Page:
- Author: Robert J Keiffer
In Homer's epic book The Iliad, the adventurer Odysseus confronts the giant named Polyphemus on the island of Cyclopes during his journey home from the Trojan War. Polyphemus, the Greek mythological one-eyed giant, had the bad habit of eating Odysseus's men, and threatened to eat Odysseus as well. Odysseus out-maneuvered the giant by getting him drunk and then poking his eye out with a sharp stick .... and then his men were able to escape.
The Polyphemus Moth (Antheraea polyphemus) is a giant silk moth of the family Saturniidae. With a wingspan of 6 inches it is one of the largest North American moths. It has two large, purple and yellow colored eye spots that resemble eyes on the hindwings ... an adaptation most probably to scare away predators. It is these eye spots and its large size that led the amateur Dutch entomologist Pieter Cramer, in 1776, to name it after the Greek myth of the Cyclops "Polyphemus".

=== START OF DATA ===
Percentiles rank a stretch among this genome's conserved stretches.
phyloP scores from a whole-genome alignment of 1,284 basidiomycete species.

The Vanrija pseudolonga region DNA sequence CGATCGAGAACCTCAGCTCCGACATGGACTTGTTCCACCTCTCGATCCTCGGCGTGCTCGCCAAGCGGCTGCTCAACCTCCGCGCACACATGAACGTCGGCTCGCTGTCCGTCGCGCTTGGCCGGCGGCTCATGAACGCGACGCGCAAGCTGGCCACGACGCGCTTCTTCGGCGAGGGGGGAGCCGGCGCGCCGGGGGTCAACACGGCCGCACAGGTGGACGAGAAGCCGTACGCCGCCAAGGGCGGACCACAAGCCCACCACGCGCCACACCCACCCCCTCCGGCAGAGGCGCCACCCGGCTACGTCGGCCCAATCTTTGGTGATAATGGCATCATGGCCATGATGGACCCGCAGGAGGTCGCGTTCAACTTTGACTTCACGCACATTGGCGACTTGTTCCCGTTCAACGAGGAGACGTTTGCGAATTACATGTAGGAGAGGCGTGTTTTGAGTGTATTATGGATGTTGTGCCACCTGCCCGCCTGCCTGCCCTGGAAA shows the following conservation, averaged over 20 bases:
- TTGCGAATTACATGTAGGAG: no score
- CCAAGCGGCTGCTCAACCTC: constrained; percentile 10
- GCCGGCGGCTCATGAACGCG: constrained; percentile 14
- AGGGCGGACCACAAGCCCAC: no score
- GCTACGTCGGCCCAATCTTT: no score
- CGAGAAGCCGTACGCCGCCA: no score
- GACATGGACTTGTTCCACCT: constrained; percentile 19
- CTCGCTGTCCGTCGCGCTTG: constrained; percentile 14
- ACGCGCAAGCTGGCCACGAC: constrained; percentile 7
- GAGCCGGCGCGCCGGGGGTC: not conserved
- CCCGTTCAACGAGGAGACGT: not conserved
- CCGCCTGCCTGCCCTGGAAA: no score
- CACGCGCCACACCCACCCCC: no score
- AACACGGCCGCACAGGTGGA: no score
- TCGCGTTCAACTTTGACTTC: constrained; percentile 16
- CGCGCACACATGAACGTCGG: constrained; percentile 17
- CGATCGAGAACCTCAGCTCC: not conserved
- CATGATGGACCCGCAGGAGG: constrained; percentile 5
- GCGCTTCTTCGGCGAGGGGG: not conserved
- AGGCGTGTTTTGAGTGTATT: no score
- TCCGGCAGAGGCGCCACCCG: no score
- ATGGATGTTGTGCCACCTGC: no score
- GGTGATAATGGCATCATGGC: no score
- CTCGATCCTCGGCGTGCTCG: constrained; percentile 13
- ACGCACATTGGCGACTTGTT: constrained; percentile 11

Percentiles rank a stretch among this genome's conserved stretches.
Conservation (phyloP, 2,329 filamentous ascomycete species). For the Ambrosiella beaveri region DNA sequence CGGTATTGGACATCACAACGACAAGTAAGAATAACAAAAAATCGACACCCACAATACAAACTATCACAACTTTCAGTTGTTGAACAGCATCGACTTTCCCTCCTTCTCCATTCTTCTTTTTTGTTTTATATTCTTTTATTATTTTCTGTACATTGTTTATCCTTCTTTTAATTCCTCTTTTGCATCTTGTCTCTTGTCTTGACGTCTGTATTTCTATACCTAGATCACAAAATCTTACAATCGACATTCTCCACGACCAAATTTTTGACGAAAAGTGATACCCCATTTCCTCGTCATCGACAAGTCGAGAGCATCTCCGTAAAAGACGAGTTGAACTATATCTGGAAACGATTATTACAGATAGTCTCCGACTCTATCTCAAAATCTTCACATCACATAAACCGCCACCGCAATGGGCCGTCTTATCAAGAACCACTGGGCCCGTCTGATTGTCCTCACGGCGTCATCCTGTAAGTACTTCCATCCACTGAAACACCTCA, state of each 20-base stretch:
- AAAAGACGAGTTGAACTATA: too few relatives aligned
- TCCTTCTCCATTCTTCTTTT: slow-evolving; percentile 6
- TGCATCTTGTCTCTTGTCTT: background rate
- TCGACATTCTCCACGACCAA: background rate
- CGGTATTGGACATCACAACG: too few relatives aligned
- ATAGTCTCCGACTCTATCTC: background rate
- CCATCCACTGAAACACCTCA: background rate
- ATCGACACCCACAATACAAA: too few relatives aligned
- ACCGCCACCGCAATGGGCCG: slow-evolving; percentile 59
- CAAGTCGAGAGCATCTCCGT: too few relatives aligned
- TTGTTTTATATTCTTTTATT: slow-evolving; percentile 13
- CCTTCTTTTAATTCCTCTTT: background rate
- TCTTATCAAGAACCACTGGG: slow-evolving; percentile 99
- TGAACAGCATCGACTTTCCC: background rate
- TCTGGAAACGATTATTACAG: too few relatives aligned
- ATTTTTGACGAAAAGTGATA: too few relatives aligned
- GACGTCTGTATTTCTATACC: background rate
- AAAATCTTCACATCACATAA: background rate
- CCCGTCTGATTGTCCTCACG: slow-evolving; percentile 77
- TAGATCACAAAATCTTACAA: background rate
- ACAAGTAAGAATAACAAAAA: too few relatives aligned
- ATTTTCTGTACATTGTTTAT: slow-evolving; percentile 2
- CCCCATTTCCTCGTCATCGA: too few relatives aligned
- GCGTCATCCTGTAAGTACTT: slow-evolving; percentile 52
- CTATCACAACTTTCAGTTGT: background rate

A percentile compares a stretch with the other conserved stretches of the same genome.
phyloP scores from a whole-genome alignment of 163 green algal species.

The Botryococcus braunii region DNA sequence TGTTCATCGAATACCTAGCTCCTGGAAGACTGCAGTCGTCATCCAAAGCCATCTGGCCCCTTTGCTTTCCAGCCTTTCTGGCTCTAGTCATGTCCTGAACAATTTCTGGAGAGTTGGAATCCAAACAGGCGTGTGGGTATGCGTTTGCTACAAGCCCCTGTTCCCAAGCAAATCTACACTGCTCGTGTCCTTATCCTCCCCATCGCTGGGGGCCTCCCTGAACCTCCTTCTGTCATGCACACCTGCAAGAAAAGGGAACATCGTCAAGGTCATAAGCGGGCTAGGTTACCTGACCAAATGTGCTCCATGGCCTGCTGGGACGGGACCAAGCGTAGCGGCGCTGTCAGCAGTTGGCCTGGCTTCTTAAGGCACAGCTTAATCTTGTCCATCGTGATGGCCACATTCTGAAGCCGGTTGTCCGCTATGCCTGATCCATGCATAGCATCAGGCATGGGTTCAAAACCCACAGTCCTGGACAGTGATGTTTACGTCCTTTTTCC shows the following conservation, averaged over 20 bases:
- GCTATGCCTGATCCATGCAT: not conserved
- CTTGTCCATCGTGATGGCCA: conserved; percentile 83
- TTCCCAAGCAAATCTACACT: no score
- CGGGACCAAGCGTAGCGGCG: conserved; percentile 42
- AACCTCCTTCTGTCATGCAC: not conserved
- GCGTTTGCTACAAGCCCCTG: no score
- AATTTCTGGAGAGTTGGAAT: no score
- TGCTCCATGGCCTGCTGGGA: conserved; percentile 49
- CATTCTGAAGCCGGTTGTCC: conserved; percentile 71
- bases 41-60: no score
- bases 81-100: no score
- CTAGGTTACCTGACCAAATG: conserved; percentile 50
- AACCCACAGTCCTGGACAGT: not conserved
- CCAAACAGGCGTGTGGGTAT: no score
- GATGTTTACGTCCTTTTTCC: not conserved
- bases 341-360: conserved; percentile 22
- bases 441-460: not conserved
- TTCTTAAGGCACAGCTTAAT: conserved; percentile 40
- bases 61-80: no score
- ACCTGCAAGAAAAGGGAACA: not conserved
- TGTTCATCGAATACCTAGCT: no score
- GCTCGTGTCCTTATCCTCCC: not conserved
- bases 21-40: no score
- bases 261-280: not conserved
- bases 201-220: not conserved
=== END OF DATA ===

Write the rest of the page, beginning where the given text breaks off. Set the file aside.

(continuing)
The larval caterpillars go through molt 5 times, and form a pupa after the last molt that then hatches in early spring or late summer. The caterpillars feed upon a variety of tree species including, but not limited to, birch, willow, oak, maple, walnut, pear, plum, beech, and citrus.
The adult moths have vestigial mouthparts (reduced size) and therefore do not feed during adulthood ... they only live for a couple of weeks to find mates and lay eggs. The females emit pheromones (chemical scents for sexual attraction) that the males sense those pheromones with their well developed plumose (like an ostrich plume) antennae. This raggedy moth pictured is a male. This species is fairly common in the oak woodlands at the UC Hopland Research & Extension Center.